Champion of the avant-garde

Robin Buss recalls the remarkable career of the publisher Marion Boyars
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The Independent Culture
Marion Boyars, who died last week, was one of a small band of independent publishers specialising in translations of modern - and particularly modernist - fiction. As a partner for more than a decade in Calder and Boyars, she acquired a niche in British cultural life through the promotion of avant-garde European and American writers, including the French New Novelists (Alain Robbe-Grillet, Michel Butor, Nathalie Sarraute). The firm also published Henry Miller's Tropic of Cancer (1966), and was prosecuted for bringing out Hubert Selby's Last Exit to Brooklyn. It won the case on appeal.

After splitting with John Calder in 1975, Boyars built up a list which reflected her own eclectic tastes. It still included a good deal of translated foreign fiction: Julio Cortazar, Latife Tekin, Vasily Shukshin, Witold Gombrowicz. There was a marked liking for outsiders, the maudits of modern literature such as Georges Bataille. She prided herself on doing only books that she liked, and having at least five Nobel Prize winners, all of whom she had published before they won ("Of course! I couldn't have afforded them afterwards."). She was justifiably delighted at being invited to attend the award ceremony for the 1994 winner, Kenzabue Oe; and touchingly excited to tell you about it when she returned. Her list also included writings on modern experimental music (works by Stockhausen and John Cage, for example) and on cinema. She wanted to expand this cinema list, which is how I got to know her. My agent sent me to see her with a proposal for a book on crime thrillers (French Film Noir). Learning that I also did translations, she offered me Cocteau's Art of Cinema, to which she had just bought the rights. I found her lively and amusing; I suspected there was a hint of mischief in her, too.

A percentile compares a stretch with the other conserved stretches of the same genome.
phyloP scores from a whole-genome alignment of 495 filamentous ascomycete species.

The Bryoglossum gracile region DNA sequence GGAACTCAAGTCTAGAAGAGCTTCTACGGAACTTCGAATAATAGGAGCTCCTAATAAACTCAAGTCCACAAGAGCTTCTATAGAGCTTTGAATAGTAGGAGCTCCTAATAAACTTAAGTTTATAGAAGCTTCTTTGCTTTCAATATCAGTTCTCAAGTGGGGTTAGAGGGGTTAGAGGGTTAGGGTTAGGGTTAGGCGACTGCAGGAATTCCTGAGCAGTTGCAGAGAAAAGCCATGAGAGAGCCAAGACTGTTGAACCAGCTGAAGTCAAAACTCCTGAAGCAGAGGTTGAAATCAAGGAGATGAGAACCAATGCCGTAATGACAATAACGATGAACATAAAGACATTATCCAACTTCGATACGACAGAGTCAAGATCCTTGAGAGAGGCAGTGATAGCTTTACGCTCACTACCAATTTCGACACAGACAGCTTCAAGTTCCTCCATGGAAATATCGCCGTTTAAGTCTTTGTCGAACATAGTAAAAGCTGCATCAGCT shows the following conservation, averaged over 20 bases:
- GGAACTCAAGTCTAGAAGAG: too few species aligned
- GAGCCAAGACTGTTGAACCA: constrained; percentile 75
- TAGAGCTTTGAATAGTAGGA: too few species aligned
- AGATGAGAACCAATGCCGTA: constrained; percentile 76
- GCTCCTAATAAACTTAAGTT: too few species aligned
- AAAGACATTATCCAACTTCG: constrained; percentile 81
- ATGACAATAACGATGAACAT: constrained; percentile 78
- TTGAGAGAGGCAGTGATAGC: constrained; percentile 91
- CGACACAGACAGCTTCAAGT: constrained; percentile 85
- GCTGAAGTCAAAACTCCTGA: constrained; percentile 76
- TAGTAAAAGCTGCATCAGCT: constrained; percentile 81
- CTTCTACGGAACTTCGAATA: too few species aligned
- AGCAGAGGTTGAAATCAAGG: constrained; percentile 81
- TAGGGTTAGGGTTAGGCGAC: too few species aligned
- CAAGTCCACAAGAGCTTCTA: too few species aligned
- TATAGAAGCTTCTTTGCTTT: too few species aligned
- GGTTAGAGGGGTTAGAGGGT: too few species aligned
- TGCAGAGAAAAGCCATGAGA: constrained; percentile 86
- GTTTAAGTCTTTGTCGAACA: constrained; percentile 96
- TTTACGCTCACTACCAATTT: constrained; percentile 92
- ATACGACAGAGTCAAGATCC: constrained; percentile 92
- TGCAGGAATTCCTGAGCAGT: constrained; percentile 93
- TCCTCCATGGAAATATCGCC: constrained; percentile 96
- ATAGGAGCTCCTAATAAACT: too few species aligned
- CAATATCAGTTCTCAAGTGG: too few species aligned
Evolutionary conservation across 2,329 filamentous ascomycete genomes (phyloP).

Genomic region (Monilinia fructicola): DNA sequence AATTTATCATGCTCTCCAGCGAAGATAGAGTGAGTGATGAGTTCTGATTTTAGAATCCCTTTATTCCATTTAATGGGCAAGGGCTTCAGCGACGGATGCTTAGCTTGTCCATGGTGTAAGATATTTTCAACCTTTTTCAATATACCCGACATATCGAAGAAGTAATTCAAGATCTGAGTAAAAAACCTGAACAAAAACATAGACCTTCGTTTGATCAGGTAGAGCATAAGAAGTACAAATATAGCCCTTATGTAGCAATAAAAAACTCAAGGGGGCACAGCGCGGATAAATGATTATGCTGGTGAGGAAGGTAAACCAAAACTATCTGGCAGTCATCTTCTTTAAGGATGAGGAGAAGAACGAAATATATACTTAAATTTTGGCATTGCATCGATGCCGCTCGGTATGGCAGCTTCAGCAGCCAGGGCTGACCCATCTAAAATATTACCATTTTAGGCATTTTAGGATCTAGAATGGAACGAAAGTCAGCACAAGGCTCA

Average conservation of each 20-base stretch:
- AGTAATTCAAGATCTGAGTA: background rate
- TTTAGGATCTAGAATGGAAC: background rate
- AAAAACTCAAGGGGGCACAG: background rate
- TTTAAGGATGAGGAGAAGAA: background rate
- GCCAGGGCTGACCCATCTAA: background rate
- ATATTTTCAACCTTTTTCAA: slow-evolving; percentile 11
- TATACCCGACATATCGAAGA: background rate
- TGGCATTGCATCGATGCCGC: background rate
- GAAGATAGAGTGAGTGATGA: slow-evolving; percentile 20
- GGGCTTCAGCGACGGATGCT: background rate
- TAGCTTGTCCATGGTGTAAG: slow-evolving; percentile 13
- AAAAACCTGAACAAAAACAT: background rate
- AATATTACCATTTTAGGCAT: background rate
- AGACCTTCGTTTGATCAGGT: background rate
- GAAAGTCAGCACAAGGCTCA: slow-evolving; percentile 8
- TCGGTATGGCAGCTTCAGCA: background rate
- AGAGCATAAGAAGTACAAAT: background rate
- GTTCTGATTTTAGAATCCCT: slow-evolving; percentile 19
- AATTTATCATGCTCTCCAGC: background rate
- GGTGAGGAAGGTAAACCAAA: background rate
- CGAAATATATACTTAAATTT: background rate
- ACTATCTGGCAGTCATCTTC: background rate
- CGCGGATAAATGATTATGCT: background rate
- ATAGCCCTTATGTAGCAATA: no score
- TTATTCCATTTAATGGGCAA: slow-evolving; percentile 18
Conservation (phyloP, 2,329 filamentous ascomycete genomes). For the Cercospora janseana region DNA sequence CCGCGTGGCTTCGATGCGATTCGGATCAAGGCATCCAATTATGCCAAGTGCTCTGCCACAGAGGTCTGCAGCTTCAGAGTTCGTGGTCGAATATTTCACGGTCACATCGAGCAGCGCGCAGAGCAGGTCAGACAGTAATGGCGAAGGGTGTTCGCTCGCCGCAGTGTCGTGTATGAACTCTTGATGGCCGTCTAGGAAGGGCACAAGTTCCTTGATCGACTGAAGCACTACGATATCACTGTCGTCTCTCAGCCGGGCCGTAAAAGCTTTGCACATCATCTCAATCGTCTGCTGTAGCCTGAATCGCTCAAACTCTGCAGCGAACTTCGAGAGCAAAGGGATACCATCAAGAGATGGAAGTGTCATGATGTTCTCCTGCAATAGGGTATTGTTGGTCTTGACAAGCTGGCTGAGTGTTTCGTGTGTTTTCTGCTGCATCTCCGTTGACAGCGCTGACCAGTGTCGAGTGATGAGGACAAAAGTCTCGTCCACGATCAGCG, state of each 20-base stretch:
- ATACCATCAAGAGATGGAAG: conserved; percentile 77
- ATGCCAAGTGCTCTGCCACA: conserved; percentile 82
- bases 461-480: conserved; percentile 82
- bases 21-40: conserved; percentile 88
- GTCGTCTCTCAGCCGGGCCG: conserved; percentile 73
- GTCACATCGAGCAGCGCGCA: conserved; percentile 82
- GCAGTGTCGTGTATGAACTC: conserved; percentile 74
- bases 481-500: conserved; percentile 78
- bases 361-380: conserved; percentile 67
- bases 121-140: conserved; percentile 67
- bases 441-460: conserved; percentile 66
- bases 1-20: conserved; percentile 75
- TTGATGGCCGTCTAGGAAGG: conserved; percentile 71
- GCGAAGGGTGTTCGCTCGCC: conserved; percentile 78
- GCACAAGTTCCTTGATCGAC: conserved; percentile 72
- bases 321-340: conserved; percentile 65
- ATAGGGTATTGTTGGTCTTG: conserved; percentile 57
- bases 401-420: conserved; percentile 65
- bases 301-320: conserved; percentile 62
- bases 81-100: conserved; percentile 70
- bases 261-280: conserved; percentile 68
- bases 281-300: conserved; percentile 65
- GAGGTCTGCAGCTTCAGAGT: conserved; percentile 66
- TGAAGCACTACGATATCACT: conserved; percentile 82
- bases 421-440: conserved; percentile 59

We would talk from time to time on the phone and meet occasionally at her little office in Putney. I did another cinema book and two further translations for her, including Julien Green's novel of the American Civil War, The Stars of the South. She had been Green's English publisher for many years; he gives admiring accounts of his meetings with her in his memoirs, successive volumes of which she methodically (and no doubt unprofitably) brought out. She had been let down by her first translator for The Stars of the South and was eventually to fall out with Green over it, though she never told me the full story of what happened. It was part of the nature of her kind of publishing that relationships with writers were personal and liable in some cases to go sour.

We had lunch together early last summer to discuss some problems that had arisen over my second film book for her. After we had sorted those out, I asked her about Henrik Stangerup, the Danish writer, who had just died. She told me a slightly scandalous anecdote about his behaviour when he had been a guest at her flat in New York, then started to reminisce about her early days in publishing and to complain, as usual, about the increasing hardships of the independent publisher's life and the tendency of French publishers to ask unrealistic amounts for translation rights.

Hers was a remarkable story of survival in a harsh business, in which she continued to pursue the virtuous policy of letting her successes subsidise her more worthy but less bankable authors. The Marion Boyars catalogue is her memorial.

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